Wednesday, July 27, 2016

Back to Grand Manan

After my recent visit to the Grand Manan quilt show, I remembered that I never got back to showing you more GM photos after my visit last July. Why don't you skip back and read last year's post here which will acquaint you with Grand Manan and where it's located... go ahead, I'll wait right here....

Okay, ready to carry on? My visit last July was for a teaching gig, but I was lucky to have a half day on either end to explore and do some photography, and luckily I had both a sunny day and a foggy one. (It just wouldn't seem like the Bay of Fundy if there wasn't some fog...) So here are some of my favourite photos.... in no particular order....




You know you are almost there when you spot the famous landmark Swallow Tail Light from the ferry as it approaches the dock at North Head.









Here is another view, taken from Pettes Cove, which clearly shows the Swallow Tail peninsula. Can you spot the footbridge which spans the "Sawpit," a split caused by erosion? The house at the top left is where I stayed last year - a beautiful spot with a great view, but not so wonderful in the middle of the night when the fog horn starts blowing.... (I have yet to perfect the skill of sleeping through a foghorn.....)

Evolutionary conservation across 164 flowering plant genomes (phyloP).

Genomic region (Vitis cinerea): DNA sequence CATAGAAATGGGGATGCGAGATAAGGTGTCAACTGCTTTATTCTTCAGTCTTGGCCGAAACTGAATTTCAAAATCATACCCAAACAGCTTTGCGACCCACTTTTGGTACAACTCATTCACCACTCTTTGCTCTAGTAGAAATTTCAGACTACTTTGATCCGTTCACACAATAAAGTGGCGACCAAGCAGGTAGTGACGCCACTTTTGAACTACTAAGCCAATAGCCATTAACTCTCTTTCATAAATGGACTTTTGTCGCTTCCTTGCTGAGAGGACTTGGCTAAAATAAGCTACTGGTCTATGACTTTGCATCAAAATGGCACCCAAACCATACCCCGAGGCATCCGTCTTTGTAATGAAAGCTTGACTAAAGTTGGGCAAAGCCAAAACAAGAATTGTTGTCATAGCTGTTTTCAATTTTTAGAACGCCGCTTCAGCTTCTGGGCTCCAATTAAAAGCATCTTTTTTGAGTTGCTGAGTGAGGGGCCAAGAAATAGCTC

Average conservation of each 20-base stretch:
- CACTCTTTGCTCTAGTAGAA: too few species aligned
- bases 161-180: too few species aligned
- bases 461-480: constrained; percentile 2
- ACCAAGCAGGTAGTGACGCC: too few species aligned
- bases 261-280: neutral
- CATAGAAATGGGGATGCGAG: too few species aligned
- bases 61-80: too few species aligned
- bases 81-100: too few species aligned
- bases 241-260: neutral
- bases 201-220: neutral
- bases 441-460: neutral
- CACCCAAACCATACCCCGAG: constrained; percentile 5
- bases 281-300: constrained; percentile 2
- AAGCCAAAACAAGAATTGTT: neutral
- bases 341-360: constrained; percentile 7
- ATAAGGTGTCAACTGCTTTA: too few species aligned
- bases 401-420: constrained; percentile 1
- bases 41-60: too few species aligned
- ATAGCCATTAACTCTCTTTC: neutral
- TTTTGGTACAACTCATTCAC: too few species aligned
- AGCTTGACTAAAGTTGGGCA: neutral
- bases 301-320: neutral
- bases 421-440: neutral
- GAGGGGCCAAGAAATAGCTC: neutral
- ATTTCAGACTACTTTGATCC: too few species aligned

When arriving on the ferry, we passed a boat hauling salmon cages to a new location. Aquaculture is one of the main industries on the island, along with fishing and tourism.










Grand Manan is a "quiet" island... there are no big shopping malls, no movie theatres, no heavy traffic... but it's a wonderful place to enjoy nature, hiking, birdwatching, painting, photography, etc. One of the popular hikes is to Hole In The Wall, a large natural rock arch at the edge of a cliff. It's a relatively easy hike through coastal forest. The weir you see in the background is known as the Jubilee weir.